Other cities in the world are stepping up to Fiber to the Home (FTTH) or Fiber to the Premises (FTTP) networks. They have climbed above second class status with FTTP networks of one sort or another. Most are not as advanced or robust as the citywide open access Ethernet FTTP network planned for Palo Alto. The big difference is that those highlighted on iPaloAlto Other Cities pages are real or coming soon; the citywide Palo Alto FTTP network is still in the planning stage.
Palo Alto/Silicon Valley cannot be expected to continue delivering world class innovation to high tech, green tech, and the life sciences while being underserved by second class incumbent ‘networks on the cheap.’ The answer for Palo Alto/Silicon Valley must be to promptly and significantly upgrade our network capabilities while lowering our service costs. Palo Alto/Silicon Valley cannot afford to become ‘road kill’ in the innovation race. America cannot risk this either.
United States: about 30 municipal FTTH networks are serving customers now, with more to come. Verizon has taken the lead among U.S. incumbent providers by bringing closed FTTH passive optical networks (PON) to many, primarily east coast, communities and about 2.5 million subscribers under their FiOS brand.
A regrettable pattern has developed showing the United States slipping ever-further behind world leaders in broadband connectivity ranking, the U.S. is now 15th and falling, even though broadband in the U.S. is politically defined at a ridiculously low speed of 756 Kbps down/256 Kbps up. The FCC is expected to raise this bar soon, then we will see where America really stands versus the rest of the world in broadband availability and adoption.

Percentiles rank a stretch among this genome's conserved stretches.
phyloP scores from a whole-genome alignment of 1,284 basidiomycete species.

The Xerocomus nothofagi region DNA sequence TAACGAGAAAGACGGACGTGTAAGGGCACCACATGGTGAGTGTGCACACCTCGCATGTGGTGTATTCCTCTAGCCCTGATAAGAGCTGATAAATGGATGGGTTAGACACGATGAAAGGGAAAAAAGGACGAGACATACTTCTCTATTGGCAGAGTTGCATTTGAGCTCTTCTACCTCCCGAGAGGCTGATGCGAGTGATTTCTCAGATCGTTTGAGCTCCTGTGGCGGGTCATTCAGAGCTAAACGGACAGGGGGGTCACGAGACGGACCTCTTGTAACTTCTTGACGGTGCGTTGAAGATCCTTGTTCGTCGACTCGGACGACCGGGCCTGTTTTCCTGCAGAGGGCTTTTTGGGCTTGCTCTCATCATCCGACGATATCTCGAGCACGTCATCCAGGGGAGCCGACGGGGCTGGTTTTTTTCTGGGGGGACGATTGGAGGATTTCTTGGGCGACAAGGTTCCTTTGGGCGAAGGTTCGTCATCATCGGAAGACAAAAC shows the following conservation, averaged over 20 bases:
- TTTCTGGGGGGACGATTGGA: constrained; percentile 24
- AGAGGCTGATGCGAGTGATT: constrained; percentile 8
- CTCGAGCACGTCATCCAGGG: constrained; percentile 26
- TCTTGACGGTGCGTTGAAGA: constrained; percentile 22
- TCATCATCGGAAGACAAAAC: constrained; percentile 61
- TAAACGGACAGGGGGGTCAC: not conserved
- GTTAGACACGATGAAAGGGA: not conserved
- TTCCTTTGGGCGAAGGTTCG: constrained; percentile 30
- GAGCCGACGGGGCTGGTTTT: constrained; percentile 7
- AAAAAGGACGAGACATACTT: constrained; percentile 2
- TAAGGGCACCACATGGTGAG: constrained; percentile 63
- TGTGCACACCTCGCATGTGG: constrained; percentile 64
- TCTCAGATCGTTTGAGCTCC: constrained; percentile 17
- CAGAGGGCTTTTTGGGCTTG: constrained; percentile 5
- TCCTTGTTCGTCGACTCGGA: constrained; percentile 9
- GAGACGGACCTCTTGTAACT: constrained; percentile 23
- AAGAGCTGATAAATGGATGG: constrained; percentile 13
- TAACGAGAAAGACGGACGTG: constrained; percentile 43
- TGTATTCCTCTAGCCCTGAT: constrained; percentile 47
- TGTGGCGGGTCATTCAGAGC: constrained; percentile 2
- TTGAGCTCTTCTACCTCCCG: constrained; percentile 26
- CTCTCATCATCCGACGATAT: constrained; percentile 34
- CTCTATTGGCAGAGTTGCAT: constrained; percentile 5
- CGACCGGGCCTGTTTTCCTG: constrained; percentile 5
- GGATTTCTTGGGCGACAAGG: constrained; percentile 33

In most other industrialized countries, the number of other cities with Fiber to the Home (FTTH) or Premise (FTTP) networks has begun to grow rapidly.
Asia: Hong Kong, Japan, and South Korea lead the way with fiber. Singapore just announced their FTTP PON network and other Asian cities are entering the competition.
Europe: the Scandinavian countries of Sweden, Norway and the Netherlands have had community networks deploying fiber, some for nearly a decade. France suddenly caught fire in 2006 with a public/private community fiber strategy that is interconnecting the country’s communities with fiber quite rapidly. Great Britain is gradually coming to the FTTH party.
North America: the Canadian province of Alberta took the fiber lead in 2001 with the 9,300 mile Alberta SuperNet, 87% of which is fiber. But elsewhere in Canada, Bell Canada and others are choosing to milk their cash cow legacy networks at the expense of users throughout the provinces.